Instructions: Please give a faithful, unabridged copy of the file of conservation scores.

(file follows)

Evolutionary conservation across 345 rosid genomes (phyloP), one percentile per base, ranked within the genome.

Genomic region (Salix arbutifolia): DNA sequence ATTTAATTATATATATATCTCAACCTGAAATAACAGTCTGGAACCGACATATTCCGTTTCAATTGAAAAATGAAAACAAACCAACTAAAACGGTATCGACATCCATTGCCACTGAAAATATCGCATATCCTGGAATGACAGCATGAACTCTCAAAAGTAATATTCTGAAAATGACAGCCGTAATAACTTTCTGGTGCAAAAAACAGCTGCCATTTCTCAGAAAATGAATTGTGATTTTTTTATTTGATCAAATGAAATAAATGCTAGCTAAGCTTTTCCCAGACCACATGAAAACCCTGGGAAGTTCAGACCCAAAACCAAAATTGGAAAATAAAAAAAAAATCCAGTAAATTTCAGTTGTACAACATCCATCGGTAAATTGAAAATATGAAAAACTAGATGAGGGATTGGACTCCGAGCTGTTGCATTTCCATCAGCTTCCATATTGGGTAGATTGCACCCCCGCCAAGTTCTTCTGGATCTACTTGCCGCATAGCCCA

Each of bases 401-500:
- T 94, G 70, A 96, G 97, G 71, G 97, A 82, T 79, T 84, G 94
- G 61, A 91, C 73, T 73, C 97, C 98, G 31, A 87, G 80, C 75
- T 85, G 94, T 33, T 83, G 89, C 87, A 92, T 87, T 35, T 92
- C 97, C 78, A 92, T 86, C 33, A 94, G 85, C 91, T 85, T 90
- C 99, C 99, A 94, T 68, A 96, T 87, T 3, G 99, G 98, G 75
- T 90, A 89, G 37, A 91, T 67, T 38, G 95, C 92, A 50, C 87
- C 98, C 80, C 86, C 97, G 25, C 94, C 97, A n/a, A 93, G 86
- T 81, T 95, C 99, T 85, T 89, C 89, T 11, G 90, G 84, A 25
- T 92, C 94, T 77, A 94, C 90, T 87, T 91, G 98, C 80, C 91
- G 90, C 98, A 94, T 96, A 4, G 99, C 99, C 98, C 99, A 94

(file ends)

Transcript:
Evolutionary conservation across 345 rosid genomes (phyloP), one percentile per base, ranked within the genome.

Genomic region (Salix arbutifolia): DNA sequence ATTTAATTATATATATATCTCAACCTGAAATAACAGTCTGGAACCGACATATTCCGTTTCAATTGAAAAATGAAAACAAACCAACTAAAACGGTATCGACATCCATTGCCACTGAAAATATCGCATATCCTGGAATGACAGCATGAACTCTCAAAAGTAATATTCTGAAAATGACAGCCGTAATAACTTTCTGGTGCAAAAAACAGCTGCCATTTCTCAGAAAATGAATTGTGATTTTTTTATTTGATCAAATGAAATAAATGCTAGCTAAGCTTTTCCCAGACCACATGAAAACCCTGGGAAGTTCAGACCCAAAACCAAAATTGGAAAATAAAAAAAAAATCCAGTAAATTTCAGTTGTACAACATCCATCGGTAAATTGAAAATATGAAAAACTAGATGAGGGATTGGACTCCGAGCTGTTGCATTTCCATCAGCTTCCATATTGGGTAGATTGCACCCCCGCCAAGTTCTTCTGGATCTACTTGCCGCATAGCCCA

Each of bases 401-500:
- T 94, G 70, A 96, G 97, G 71, G 97, A 82, T 79, T 84, G 94
- G 61, A 91, C 73, T 73, C 97, C 98, G 31, A 87, G 80, C 75
- T 85, G 94, T 33, T 83, G 89, C 87, A 92, T 87, T 35, T 92
- C 97, C 78, A 92, T 86, C 33, A 94, G 85, C 91, T 85, T 90
- C 99, C 99, A 94, T 68, A 96, T 87, T 3, G 99, G 98, G 75
- T 90, A 89, G 37, A 91, T 67, T 38, G 95, C 92, A 50, C 87
- C 98, C 80, C 86, C 97, G 25, C 94, C 97, A n/a, A 93, G 86
- T 81, T 95, C 99, T 85, T 89, C 89, T 11, G 90, G 84, A 25
- T 92, C 94, T 77, A 94, C 90, T 87, T 91, G 98, C 80, C 91
- G 90, C 98, A 94, T 96, A 4, G 99, C 99, C 98, C 99, A 94